In light of these pronouncements of Pope Francis and the principle of dialogue and acceptance of legitimate plurality of opinions, which was fostered by the documents of the Second Vatican Council, the unusually violent and intolerant reactions on behalf of some bishops and cardinals against the calm and circumspect plea of the Four Cardinals cause great astonishment. Among such intolerant reactions one could read affirmations such as, for instance: the four Cardinals are witless, naive, schismatic, heretical, and even comparable to the Arian heretics.

Such apodictic merciless judgments reveal not only intolerance, refusal of dialogue, and irrational rage, but demonstrate also a surrender to the impossibility of speaking the truth, a surrender to relativism in doctrine and practice, in faith and life. The above-mentioned clerical reaction against the prophetic voice of the Four Cardinals parades ultimately powerlessness before the eyes of the truth. Such a violent reaction has only one aim: to silence the voice of the truth, which is disturbing and annoying the apparently peaceful nebulous ambiguity of these clerical critics.

The negative reactions to the public statement of the Four Cardinals resemble the general doctrinal confusion of the Arian crisis in the fourth century. It is helpful to all to quote in the situation of the doctrinal confusion in our days some affirmations of Saint Hilary of Poitiers, the “Athanasius of the West”.

“You [the bishops of Gaul] who still remain with me faithful in Christ did not give way when threatened with the onset of heresy, and now by meeting that onset you have broken all its violence. Yes, brethren, you have conquered, to the abundant joy of those who share your faith: and your unimpaired constancy gained the double glory of keeping a pure conscience and giving an authoritative example” (Hil. De Syn., 3).

“Your [the bishops of Gaul] invincible faith keeps the honourable distinction of conscious worth and, content with repudiating crafty, vague, or hesitating action, safely abides in Christ, preserving the profession of its liberty. For since we all suffered deep and grievous pain at the actions of the wicked against God, within our boundaries alone is communion in Christ to be found from the time that the Church began to be harried by disturbances such as the expatriation of bishops, the deposition of priests, the intimidation of the people, the threatening of the faith, and the determination of the meaning of Christ’s doctrine by human will and power. Your resolute faith does not pretend to be ignorant of these facts or profess that it can tolerate them, perceiving that by the act of hypocritical assent it would bring itself before the bar of conscience” (Hil. De Syn., 4).

“I have spoken what I myself believed, conscious that I owed it as my soldier’s service to the Church to send to you in accordance with the teaching of the Gospel by these letters the voice of the office which I hold in Christ. It is yours to discuss, to provide and to act, that the inviolable fidelity in which you stand you may still keep with conscientious hearts, and that you may continue to hold what you hold now” (Hil. De Syn., 92).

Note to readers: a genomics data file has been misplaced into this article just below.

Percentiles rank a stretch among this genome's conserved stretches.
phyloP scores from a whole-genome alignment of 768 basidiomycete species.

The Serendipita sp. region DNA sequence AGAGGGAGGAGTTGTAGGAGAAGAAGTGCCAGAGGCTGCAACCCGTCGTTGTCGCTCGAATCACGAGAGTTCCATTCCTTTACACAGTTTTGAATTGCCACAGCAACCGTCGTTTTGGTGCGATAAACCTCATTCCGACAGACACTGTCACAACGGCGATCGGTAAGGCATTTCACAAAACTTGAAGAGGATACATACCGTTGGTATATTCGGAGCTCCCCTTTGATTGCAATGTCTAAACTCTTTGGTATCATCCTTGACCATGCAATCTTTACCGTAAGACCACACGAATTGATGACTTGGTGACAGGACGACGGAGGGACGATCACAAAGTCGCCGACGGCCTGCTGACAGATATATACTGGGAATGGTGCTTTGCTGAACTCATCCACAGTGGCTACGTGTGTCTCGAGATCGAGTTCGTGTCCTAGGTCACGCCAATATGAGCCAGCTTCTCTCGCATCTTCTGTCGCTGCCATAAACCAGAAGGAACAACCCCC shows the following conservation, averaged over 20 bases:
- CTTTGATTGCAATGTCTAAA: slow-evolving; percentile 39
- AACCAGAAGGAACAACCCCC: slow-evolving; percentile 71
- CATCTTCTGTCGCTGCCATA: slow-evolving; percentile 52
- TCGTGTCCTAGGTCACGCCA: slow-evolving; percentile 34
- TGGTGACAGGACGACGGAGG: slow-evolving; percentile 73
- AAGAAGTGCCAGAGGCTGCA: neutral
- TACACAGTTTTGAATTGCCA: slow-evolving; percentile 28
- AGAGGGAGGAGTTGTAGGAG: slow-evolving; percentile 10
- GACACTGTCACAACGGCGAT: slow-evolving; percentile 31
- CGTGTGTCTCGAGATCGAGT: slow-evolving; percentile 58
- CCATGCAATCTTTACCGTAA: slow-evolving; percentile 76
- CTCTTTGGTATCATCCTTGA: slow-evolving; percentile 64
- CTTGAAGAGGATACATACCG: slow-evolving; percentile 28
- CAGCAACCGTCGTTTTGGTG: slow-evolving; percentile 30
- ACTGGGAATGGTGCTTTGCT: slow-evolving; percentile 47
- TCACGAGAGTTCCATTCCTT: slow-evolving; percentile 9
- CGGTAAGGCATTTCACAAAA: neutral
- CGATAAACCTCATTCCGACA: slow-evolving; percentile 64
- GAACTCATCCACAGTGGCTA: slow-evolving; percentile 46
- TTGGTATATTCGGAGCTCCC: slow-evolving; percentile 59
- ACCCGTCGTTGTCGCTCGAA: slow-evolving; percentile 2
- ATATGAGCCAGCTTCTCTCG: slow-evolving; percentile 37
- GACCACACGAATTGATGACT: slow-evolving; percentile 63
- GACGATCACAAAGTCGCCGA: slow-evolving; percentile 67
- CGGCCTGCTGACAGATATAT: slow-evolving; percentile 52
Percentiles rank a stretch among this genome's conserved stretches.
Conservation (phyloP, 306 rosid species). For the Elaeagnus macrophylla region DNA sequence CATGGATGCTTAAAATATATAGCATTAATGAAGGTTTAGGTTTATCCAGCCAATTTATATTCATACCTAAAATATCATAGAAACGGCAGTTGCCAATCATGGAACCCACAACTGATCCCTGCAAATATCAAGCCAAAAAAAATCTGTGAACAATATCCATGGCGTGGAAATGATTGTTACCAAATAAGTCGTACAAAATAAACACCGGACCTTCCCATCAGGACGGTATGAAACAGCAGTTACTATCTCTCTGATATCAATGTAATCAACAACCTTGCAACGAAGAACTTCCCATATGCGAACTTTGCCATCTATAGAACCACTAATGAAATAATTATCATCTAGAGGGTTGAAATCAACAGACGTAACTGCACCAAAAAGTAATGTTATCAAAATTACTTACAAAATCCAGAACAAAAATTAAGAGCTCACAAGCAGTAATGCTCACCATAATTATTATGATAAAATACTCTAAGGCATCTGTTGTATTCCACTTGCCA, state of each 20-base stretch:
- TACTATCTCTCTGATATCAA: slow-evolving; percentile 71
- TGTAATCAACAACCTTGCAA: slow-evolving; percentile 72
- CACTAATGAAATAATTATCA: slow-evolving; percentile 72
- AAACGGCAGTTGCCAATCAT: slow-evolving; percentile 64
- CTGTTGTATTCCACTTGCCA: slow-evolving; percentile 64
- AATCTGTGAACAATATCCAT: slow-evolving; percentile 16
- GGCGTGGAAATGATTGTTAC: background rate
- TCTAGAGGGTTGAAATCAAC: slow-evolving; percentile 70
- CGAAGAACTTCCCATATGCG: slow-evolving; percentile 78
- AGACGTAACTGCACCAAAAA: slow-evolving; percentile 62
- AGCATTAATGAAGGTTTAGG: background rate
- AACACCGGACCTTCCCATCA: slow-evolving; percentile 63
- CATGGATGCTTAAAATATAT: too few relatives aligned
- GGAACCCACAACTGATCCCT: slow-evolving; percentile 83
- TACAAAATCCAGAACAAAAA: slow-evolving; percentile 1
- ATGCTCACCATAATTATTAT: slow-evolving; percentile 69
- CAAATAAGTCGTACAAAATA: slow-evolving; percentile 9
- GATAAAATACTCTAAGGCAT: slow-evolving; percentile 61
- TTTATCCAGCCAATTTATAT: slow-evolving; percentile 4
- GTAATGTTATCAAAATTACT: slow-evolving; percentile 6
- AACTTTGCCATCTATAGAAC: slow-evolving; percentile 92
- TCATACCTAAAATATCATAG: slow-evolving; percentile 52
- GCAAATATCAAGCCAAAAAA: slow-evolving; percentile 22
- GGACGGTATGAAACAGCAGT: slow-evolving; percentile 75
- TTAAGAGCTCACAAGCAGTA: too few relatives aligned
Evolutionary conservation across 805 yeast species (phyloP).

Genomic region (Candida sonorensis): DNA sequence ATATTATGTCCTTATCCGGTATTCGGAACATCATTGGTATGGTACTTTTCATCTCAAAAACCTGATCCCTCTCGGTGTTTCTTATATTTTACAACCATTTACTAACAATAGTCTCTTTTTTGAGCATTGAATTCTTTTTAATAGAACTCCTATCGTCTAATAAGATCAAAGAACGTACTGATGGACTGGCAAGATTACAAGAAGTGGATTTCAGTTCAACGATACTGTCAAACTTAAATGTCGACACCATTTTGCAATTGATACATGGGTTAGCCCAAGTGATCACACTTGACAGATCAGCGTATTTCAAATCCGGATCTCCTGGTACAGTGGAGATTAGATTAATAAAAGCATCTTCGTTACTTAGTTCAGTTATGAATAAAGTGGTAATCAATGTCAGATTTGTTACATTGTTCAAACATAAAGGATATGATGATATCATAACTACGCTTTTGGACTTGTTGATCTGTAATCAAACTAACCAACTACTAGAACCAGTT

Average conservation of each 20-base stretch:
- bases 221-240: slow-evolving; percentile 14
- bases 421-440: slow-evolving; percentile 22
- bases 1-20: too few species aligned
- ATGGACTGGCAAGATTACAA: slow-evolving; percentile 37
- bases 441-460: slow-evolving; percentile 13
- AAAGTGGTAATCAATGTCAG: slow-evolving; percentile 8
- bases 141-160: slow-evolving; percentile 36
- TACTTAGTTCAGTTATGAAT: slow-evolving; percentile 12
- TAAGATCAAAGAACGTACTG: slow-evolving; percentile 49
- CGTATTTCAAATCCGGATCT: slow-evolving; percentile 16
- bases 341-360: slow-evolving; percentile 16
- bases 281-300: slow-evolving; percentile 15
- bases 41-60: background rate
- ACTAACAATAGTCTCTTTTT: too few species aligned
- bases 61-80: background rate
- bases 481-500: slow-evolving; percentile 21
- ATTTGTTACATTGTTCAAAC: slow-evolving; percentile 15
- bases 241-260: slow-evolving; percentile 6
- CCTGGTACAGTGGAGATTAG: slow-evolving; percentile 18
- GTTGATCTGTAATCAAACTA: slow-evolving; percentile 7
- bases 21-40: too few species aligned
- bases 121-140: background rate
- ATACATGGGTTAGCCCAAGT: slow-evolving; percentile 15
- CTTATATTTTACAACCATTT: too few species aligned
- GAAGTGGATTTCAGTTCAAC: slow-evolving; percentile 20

The following words of Saint Basil the Great, addressed to the Latin Bishops, can be in some aspects applied to the situation of those who in our days ask for doctrinal clarity, including our Four Cardinals: “The one charge which is now sure to secure severe punishment is the careful keeping of the traditions of the Fathers. We are not being attacked for the sake of riches, or glory, or any temporal advantages. We stand in the arena to fight for our common heritage, for the treasure of the sound faith, derived from our Fathers. Grieve with us, all you who love the brethren, at the shutting of the mouths of our men of true religion, and at the opening of the bold and blasphemous lips of all that utter unrighteousness against God. The pillars and foundation of the truth are scattered abroad. We, whose insignificance has allowed of our being overlooked, are deprived of our right of free speech” (Ep. 243, 2.4).

Today those bishops and cardinals, who ask for clarity and who try to fulfill their duty in guarding sacredly and faithfully interpreting the transmitted Divine Revelation concerning the Sacraments of Marriage and the Eucharist, are no longer exiled as it was with the Nicene bishops during the Arian crisis. Contrary to the time of the Arian crisis, today, as wrote Rudolf Graber, the bishop of Ratisbone, in 1973, exile of the bishops is replaced by hush-up strategies and by slander campaigns (cf. Athanasius und die Kirche unserer Zeit, Abensberg 1973, p. 23).

Another champion of the Catholic faith during the Arian crisis was Saint Gregory Nazianzen. He wrote the following striking characterization of the behavior of the majority of the shepherds of the Church in those times. This voice of the great Doctor of the Church should be a salutary warning for the bishops of all times: “Surely the pastors have done foolishly; for, excepting a very few, who either on account of their insignificance were passed over, or who by reason of their virtue resisted, and who were to be left as a seed and root for the springing up again and revival of Israel by the influences of the Spirit, all temporized, only differing from each other in this, that some succumbed earlier, and others later; some were foremost champions and leaders in the impiety, and others joined the second rank of the battle, being overcome by fear, or by interest, or by flattery, or, what was the most excusable, by their own ignorance” (Orat. 21, 24).